#171 Pure Evil

Up comes the sun. Swipe through bitterness, taking the views in one by one. Holding my tongue. They seem so shocked, like the rest of the world has some how done them all wrong. Playing along. Making a joke, withholding my anger so that I can belong. Silence is strong. There's enough negativity out there, I don't want to be the one who's mindlessly egging them on.

A choice has been made. It might not be yours so don't take it from those that earned the right to have their say. This is not your day. So don't ruin it for the ones who came together and got their own way. It's tough but hey, if you're not in pain or sick, is there a need to express so much dismay? You're in your own way now. Watch your step or you'll trip over your educated shoes. True winners tend not to sulk so much after they lose.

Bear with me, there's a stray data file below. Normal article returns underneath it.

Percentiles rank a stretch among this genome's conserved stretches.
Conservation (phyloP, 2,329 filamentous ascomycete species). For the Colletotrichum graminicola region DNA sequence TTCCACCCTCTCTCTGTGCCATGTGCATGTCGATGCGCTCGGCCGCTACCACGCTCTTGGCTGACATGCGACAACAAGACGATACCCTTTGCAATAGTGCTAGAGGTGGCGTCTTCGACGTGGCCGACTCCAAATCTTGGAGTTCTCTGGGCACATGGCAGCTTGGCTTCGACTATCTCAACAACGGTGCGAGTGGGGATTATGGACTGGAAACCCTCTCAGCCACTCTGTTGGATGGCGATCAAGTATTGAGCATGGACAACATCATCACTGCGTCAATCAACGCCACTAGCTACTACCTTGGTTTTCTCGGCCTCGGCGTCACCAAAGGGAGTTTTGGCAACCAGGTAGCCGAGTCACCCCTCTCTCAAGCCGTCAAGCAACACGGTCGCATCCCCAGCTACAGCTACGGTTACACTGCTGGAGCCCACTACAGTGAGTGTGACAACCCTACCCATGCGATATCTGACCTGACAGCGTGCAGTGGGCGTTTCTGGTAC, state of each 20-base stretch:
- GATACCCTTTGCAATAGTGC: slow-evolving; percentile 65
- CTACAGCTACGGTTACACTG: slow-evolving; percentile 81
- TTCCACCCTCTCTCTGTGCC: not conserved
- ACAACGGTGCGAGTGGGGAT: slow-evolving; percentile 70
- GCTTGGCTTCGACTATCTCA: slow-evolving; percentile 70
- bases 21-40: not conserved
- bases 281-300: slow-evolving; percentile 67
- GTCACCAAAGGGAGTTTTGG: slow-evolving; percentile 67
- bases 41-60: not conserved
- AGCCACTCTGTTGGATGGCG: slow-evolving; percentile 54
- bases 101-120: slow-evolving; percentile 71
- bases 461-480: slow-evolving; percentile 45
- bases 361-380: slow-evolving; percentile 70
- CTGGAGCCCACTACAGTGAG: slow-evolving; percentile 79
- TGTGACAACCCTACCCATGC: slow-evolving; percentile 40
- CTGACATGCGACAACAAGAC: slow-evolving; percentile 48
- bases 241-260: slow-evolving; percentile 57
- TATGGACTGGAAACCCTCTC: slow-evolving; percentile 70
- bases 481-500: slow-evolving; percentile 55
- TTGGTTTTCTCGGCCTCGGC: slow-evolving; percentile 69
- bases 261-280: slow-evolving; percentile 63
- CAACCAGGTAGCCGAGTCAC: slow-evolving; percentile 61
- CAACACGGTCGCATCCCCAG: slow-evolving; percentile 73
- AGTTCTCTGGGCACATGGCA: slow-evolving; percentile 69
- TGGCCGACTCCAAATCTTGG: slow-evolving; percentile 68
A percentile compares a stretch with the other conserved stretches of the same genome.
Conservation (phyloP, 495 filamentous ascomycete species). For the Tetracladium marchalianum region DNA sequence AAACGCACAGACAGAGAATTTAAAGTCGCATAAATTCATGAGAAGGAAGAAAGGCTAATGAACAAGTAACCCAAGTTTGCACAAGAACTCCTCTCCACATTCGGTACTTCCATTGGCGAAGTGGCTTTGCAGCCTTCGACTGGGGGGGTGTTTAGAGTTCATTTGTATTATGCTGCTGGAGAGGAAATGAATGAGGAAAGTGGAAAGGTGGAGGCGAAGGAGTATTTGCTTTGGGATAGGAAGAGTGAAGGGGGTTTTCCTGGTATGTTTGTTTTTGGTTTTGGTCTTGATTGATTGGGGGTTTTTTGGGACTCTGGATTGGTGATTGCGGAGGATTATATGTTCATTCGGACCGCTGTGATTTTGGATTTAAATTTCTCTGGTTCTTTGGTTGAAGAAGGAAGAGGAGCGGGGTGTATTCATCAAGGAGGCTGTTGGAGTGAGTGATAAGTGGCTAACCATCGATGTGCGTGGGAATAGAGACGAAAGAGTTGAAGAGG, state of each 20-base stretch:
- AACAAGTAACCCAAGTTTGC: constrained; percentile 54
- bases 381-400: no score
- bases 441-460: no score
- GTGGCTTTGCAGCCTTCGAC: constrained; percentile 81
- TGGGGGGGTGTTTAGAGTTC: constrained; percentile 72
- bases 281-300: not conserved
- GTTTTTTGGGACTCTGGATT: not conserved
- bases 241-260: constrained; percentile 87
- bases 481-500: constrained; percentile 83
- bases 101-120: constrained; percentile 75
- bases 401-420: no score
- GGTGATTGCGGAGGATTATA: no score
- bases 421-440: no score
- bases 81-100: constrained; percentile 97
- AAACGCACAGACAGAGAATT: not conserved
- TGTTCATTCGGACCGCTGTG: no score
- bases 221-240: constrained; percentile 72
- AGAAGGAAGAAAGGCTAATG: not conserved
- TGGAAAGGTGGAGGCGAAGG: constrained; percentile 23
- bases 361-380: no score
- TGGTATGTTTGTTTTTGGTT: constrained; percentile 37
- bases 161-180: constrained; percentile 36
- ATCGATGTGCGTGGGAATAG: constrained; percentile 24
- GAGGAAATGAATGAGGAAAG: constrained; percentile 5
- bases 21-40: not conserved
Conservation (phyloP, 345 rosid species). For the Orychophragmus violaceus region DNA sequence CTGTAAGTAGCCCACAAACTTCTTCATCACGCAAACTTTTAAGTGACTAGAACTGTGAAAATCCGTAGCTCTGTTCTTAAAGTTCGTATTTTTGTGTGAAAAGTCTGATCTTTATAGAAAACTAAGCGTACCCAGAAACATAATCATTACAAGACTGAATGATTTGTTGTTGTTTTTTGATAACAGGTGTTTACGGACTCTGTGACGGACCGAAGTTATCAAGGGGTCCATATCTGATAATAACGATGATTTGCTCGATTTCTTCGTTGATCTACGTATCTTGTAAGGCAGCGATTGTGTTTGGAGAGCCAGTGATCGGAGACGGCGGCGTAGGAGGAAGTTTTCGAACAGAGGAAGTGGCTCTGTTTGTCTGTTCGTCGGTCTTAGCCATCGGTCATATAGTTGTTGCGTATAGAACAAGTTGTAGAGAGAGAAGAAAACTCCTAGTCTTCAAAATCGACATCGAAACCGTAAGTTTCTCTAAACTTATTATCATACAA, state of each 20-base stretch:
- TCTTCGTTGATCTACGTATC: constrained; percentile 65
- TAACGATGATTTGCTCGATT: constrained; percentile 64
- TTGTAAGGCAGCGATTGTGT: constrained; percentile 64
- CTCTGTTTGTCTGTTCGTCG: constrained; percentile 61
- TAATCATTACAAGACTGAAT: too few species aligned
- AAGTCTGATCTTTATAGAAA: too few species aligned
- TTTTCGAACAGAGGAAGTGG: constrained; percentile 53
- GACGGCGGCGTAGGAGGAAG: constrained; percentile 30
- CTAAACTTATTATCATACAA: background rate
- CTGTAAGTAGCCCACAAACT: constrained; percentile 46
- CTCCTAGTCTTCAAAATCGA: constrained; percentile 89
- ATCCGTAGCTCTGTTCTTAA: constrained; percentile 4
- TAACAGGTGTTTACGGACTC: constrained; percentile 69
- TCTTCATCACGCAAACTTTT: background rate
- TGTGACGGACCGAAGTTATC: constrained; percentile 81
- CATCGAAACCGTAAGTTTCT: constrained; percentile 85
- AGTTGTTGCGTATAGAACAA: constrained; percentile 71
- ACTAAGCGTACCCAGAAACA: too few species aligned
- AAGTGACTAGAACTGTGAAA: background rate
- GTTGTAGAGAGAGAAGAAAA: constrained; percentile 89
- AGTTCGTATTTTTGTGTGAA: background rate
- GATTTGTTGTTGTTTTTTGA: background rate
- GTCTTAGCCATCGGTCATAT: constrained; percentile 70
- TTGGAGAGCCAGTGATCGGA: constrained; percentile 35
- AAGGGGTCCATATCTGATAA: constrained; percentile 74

What if I were to say that it's all a big lie? That the world isn't run by a man in a tie. It revolves around things that come out of your mouth and it goes out of whack when the comments turn south. I know you don't like him. I know that you care but the sooner you go back to taking photos of your lunch or your hair... instead of fuelling the media machine that put him there. This one's ok, it's creative, I'm not slagging anyone off. Oh ok, you saw through it, fair enough. Another level of garbage. I could swim in this all day, come take a seat. I don't plan on stopping typing any time soon.

Friday 4 November 2016

#170 Making up the guest room

From time to time, I go through a period of days where my dominant thoughts are of worry. It tends to be about my health, specifically, concerns about the future although it can be other things.